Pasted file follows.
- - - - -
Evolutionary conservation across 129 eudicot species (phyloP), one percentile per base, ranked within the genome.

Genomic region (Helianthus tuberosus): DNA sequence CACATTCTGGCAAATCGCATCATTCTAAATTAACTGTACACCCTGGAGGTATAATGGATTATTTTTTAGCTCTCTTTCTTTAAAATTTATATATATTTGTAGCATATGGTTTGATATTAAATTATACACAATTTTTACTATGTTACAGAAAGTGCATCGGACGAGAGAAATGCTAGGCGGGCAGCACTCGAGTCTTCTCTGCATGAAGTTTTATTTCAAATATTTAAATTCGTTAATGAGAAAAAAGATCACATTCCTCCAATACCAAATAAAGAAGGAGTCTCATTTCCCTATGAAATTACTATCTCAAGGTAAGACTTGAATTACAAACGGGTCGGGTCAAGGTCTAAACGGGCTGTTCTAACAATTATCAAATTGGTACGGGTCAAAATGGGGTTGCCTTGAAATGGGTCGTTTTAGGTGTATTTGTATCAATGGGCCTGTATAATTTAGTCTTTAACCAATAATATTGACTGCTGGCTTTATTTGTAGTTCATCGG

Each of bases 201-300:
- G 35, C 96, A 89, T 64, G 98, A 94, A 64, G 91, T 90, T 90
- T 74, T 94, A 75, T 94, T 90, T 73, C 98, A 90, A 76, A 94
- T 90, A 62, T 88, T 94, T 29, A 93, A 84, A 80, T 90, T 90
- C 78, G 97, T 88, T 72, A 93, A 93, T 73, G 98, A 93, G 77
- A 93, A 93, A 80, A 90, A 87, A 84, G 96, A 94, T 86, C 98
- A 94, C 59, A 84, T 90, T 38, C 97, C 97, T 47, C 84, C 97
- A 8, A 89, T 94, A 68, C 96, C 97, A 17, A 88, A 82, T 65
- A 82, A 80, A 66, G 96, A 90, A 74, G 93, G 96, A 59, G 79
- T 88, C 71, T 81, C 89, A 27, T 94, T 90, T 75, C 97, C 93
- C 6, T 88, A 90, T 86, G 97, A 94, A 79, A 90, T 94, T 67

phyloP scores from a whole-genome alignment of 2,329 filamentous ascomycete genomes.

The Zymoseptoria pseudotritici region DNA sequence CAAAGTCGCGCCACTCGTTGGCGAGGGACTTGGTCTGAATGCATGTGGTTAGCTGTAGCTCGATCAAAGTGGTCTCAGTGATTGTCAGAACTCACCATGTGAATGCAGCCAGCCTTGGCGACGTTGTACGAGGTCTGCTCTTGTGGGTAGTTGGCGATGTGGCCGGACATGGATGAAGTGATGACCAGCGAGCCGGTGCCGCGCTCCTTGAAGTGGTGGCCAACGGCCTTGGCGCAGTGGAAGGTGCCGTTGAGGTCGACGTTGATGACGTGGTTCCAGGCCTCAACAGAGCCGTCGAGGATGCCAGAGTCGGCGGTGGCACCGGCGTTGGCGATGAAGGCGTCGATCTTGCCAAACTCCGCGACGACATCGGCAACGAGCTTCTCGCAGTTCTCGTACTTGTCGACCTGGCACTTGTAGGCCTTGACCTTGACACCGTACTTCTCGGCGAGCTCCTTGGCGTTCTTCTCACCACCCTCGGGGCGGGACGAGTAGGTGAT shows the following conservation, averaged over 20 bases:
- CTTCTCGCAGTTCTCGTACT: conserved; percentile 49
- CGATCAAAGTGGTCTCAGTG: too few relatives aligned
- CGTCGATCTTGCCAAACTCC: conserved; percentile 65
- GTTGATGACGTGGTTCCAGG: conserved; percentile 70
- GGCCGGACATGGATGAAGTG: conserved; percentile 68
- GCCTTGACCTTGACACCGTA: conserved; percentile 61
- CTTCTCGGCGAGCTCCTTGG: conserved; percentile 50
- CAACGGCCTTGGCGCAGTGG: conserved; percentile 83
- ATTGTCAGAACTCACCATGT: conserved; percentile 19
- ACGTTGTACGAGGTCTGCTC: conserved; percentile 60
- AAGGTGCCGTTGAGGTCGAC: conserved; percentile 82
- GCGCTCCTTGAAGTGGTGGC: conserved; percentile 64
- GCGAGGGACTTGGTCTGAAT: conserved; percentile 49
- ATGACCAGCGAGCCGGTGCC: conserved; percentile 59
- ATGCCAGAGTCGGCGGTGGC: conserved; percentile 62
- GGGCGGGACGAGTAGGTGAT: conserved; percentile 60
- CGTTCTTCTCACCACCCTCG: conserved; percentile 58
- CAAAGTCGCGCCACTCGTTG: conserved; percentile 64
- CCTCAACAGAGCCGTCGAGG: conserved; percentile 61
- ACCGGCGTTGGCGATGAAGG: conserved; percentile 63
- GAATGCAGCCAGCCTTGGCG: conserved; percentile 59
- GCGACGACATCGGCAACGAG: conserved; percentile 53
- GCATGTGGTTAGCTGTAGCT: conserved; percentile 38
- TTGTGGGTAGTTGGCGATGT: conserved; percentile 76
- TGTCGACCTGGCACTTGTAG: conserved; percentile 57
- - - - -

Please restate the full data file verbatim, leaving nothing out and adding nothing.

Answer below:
Evolutionary conservation across 129 eudicot species (phyloP), one percentile per base, ranked within the genome.

Genomic region (Helianthus tuberosus): DNA sequence CACATTCTGGCAAATCGCATCATTCTAAATTAACTGTACACCCTGGAGGTATAATGGATTATTTTTTAGCTCTCTTTCTTTAAAATTTATATATATTTGTAGCATATGGTTTGATATTAAATTATACACAATTTTTACTATGTTACAGAAAGTGCATCGGACGAGAGAAATGCTAGGCGGGCAGCACTCGAGTCTTCTCTGCATGAAGTTTTATTTCAAATATTTAAATTCGTTAATGAGAAAAAAGATCACATTCCTCCAATACCAAATAAAGAAGGAGTCTCATTTCCCTATGAAATTACTATCTCAAGGTAAGACTTGAATTACAAACGGGTCGGGTCAAGGTCTAAACGGGCTGTTCTAACAATTATCAAATTGGTACGGGTCAAAATGGGGTTGCCTTGAAATGGGTCGTTTTAGGTGTATTTGTATCAATGGGCCTGTATAATTTAGTCTTTAACCAATAATATTGACTGCTGGCTTTATTTGTAGTTCATCGG

Each of bases 201-300:
- G 35, C 96, A 89, T 64, G 98, A 94, A 64, G 91, T 90, T 90
- T 74, T 94, A 75, T 94, T 90, T 73, C 98, A 90, A 76, A 94
- T 90, A 62, T 88, T 94, T 29, A 93, A 84, A 80, T 90, T 90
- C 78, G 97, T 88, T 72, A 93, A 93, T 73, G 98, A 93, G 77
- A 93, A 93, A 80, A 90, A 87, A 84, G 96, A 94, T 86, C 98
- A 94, C 59, A 84, T 90, T 38, C 97, C 97, T 47, C 84, C 97
- A 8, A 89, T 94, A 68, C 96, C 97, A 17, A 88, A 82, T 65
- A 82, A 80, A 66, G 96, A 90, A 74, G 93, G 96, A 59, G 79
- T 88, C 71, T 81, C 89, A 27, T 94, T 90, T 75, C 97, C 93
- C 6, T 88, A 90, T 86, G 97, A 94, A 79, A 90, T 94, T 67

phyloP scores from a whole-genome alignment of 2,329 filamentous ascomycete genomes.

The Zymoseptoria pseudotritici region DNA sequence CAAAGTCGCGCCACTCGTTGGCGAGGGACTTGGTCTGAATGCATGTGGTTAGCTGTAGCTCGATCAAAGTGGTCTCAGTGATTGTCAGAACTCACCATGTGAATGCAGCCAGCCTTGGCGACGTTGTACGAGGTCTGCTCTTGTGGGTAGTTGGCGATGTGGCCGGACATGGATGAAGTGATGACCAGCGAGCCGGTGCCGCGCTCCTTGAAGTGGTGGCCAACGGCCTTGGCGCAGTGGAAGGTGCCGTTGAGGTCGACGTTGATGACGTGGTTCCAGGCCTCAACAGAGCCGTCGAGGATGCCAGAGTCGGCGGTGGCACCGGCGTTGGCGATGAAGGCGTCGATCTTGCCAAACTCCGCGACGACATCGGCAACGAGCTTCTCGCAGTTCTCGTACTTGTCGACCTGGCACTTGTAGGCCTTGACCTTGACACCGTACTTCTCGGCGAGCTCCTTGGCGTTCTTCTCACCACCCTCGGGGCGGGACGAGTAGGTGAT shows the following conservation, averaged over 20 bases:
- CTTCTCGCAGTTCTCGTACT: conserved; percentile 49
- CGATCAAAGTGGTCTCAGTG: too few relatives aligned
- CGTCGATCTTGCCAAACTCC: conserved; percentile 65
- GTTGATGACGTGGTTCCAGG: conserved; percentile 70
- GGCCGGACATGGATGAAGTG: conserved; percentile 68
- GCCTTGACCTTGACACCGTA: conserved; percentile 61
- CTTCTCGGCGAGCTCCTTGG: conserved; percentile 50
- CAACGGCCTTGGCGCAGTGG: conserved; percentile 83
- ATTGTCAGAACTCACCATGT: conserved; percentile 19
- ACGTTGTACGAGGTCTGCTC: conserved; percentile 60
- AAGGTGCCGTTGAGGTCGAC: conserved; percentile 82
- GCGCTCCTTGAAGTGGTGGC: conserved; percentile 64
- GCGAGGGACTTGGTCTGAAT: conserved; percentile 49
- ATGACCAGCGAGCCGGTGCC: conserved; percentile 59
- ATGCCAGAGTCGGCGGTGGC: conserved; percentile 62
- GGGCGGGACGAGTAGGTGAT: conserved; percentile 60
- CGTTCTTCTCACCACCCTCG: conserved; percentile 58
- CAAAGTCGCGCCACTCGTTG: conserved; percentile 64
- CCTCAACAGAGCCGTCGAGG: conserved; percentile 61
- ACCGGCGTTGGCGATGAAGG: conserved; percentile 63
- GAATGCAGCCAGCCTTGGCG: conserved; percentile 59
- GCGACGACATCGGCAACGAG: conserved; percentile 53
- GCATGTGGTTAGCTGTAGCT: conserved; percentile 38
- TTGTGGGTAGTTGGCGATGT: conserved; percentile 76
- TGTCGACCTGGCACTTGTAG: conserved; percentile 57